I get sooooo much advice. I get “corrected” so often. I am asked, “How are you?” and given half a sentence’s space to respond before whoever has asked the question goes off on their tangent (yes – there are some – and very few – exceptions – thank you). Some people tell me they are worried about what I do or say, or don’t do or don’t say. I am brutal in assessing whether or not this is genuine concern for me (rarely) or a projection of their own fears and needs and anxiety (most often).
Please hold it. Hold your advice, your feedback, your comments and judgements.
Hold your tongue and use your ears instead.
Be curious. Be interested. Be accepting. Be tolerant. Be forgiving. Be compassionate. Be Buddha.
Be non-attached to your expectations of what someone who has lost a best friend, a brother, a husband and a youngest child in the past few years “should” be like. (Heck, I don’t even know what someone with that level of losses “should” be like).
Be non-attached to your hopes for me, your visions for my “turnaround”.
And for the record, in my humble opinion, I am doing brilliantly. I eat, drink, shop for and cook food. I keep up on the news, I show interest in other people’s lives (more than they do in mine). And I still do some truly excellent client work. I more than function.
So here’s my point. It’s not just me. It’s not just about me. Please stop focusing, commenting on what I should or should not be doing. What I am doing or not doing is my business, and I am doing my business as well as I possibly can at the moment.
It’s as much about you – your needs and expectations of me, your fears of what this clusterfuck of a life’s hand would do to you. Your worry that “if Emma isn’t better by now, then how will I be when/if x or y or z person dies?”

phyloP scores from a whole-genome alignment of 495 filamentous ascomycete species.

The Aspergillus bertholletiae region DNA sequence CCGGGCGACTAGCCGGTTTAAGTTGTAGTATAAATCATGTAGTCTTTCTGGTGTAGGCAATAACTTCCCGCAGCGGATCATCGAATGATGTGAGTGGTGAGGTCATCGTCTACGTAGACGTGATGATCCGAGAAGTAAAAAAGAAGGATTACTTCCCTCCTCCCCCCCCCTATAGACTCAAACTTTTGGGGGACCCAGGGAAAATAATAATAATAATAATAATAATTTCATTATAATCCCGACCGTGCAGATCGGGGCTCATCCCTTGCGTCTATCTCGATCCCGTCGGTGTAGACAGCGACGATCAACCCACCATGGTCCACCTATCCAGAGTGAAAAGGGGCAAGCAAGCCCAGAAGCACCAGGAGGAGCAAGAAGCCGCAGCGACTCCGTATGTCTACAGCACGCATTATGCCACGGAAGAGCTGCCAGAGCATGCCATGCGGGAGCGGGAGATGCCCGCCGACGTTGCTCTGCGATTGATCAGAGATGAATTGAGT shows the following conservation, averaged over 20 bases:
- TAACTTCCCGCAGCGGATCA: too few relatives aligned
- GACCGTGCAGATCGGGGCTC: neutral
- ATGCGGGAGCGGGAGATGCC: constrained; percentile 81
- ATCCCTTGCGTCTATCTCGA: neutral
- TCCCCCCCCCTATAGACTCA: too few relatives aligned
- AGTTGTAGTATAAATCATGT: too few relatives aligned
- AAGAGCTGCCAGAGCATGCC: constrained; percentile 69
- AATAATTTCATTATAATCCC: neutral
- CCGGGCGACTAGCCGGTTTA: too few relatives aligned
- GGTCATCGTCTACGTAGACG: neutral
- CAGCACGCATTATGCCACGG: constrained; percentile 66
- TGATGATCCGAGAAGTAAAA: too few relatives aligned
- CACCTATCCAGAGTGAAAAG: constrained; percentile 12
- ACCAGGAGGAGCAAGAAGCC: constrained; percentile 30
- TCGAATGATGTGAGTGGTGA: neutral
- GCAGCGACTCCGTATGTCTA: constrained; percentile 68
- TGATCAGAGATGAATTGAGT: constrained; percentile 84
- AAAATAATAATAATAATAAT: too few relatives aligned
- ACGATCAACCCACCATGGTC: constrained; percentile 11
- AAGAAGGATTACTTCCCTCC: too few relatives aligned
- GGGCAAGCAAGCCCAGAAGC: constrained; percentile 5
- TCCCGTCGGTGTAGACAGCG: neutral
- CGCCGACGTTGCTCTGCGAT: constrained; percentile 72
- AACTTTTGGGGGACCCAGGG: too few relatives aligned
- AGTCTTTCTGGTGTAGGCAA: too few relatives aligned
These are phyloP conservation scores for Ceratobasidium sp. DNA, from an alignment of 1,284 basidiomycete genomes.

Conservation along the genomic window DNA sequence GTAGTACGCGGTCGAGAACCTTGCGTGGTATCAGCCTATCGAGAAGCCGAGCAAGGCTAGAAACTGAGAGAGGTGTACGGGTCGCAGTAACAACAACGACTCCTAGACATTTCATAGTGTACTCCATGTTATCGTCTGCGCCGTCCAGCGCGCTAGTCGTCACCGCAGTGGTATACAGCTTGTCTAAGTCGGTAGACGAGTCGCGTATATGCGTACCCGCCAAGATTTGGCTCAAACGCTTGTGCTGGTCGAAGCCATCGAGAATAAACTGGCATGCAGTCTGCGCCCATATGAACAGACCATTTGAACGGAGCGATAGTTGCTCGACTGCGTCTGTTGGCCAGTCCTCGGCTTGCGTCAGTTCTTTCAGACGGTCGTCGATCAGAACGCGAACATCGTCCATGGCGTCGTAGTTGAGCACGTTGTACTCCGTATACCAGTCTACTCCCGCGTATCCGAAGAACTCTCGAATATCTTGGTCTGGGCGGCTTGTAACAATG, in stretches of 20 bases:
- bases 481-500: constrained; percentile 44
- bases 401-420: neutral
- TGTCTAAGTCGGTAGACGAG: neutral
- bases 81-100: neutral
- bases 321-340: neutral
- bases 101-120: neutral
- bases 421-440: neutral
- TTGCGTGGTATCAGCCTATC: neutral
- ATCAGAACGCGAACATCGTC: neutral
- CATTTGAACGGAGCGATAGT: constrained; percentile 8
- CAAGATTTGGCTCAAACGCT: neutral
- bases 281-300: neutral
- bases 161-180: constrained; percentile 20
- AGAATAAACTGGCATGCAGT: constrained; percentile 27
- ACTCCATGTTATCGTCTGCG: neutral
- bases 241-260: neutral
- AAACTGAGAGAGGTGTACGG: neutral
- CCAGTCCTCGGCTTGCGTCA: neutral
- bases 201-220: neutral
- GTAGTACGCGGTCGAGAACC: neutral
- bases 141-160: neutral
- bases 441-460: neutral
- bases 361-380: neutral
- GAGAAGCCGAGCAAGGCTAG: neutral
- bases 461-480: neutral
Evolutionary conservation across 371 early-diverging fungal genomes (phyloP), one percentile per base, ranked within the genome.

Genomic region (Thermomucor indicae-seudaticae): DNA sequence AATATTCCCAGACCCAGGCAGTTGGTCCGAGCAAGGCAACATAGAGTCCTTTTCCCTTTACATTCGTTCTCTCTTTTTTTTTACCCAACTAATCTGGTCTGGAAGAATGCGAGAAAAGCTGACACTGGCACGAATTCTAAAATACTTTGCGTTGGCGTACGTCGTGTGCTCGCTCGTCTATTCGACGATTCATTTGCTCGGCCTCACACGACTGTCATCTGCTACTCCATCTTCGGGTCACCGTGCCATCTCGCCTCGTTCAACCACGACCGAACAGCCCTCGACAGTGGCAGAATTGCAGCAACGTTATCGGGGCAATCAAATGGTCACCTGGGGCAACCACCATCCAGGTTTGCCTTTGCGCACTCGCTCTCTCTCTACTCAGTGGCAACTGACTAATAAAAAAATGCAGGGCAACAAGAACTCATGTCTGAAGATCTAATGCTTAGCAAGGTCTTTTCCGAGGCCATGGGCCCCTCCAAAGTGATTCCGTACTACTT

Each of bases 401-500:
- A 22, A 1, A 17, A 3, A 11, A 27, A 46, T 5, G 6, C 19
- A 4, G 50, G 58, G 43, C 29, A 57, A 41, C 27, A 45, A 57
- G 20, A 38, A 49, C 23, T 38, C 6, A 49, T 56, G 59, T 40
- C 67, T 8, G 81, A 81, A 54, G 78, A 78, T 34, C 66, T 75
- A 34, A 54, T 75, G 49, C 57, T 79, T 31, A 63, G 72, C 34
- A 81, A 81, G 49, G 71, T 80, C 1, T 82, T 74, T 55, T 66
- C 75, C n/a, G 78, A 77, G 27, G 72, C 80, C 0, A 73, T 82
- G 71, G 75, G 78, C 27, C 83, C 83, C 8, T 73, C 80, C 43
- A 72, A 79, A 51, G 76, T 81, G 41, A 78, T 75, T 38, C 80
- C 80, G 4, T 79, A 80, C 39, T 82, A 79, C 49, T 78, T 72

I suspect you’ll be as different from me as you are from me on a pre-loss day. I suspect you’ll be as different to me as your loves are from mine. I suspect you will feel unacknowledged and abandoned and misunderstood by most of your “go to” friends.
And I suspect you will somehow carry on doing the best that you can with the resources you have in every breath, in every second of your new, grief-soaked life.
As for me, I hope that I will be more patient, more tolerant and understanding of your slow, sluggish, unique-to-you pain.
No – it’s not just me who is changed. Of course I am changed. Radically. Right down to my roots. And I can’t change back.
Maybe – just maybe – you could also change a little if we are to continue to dance together. Can you too be changed by my change? Can you accommodate, bend, flex, if only from time to time? Absorb some of the after-shocks and not just pass more back? Not just resist and object and push back and criticize?
That would be so nice. I’d really appreciate it. If only for a minute or two.
Otherwise it’s going to lead to arguments or worse, desertion. And believe me, desertion invariably feels like the easy option. Less efforting.
Back to Megan Devine: “With grief, I am actually quite patient. With other peoples’ hearts, I know to wait. Not because they’ll be transformed, but because what is happening is precisely what needs to be. It gets to be honored and witnessed and seen for what it is: dissolution”.
Dissolution. Yes. That is what has happened to me. To my life. To my relationships. As Megan Devine says somewhere else, “Grief rearranges your address book”.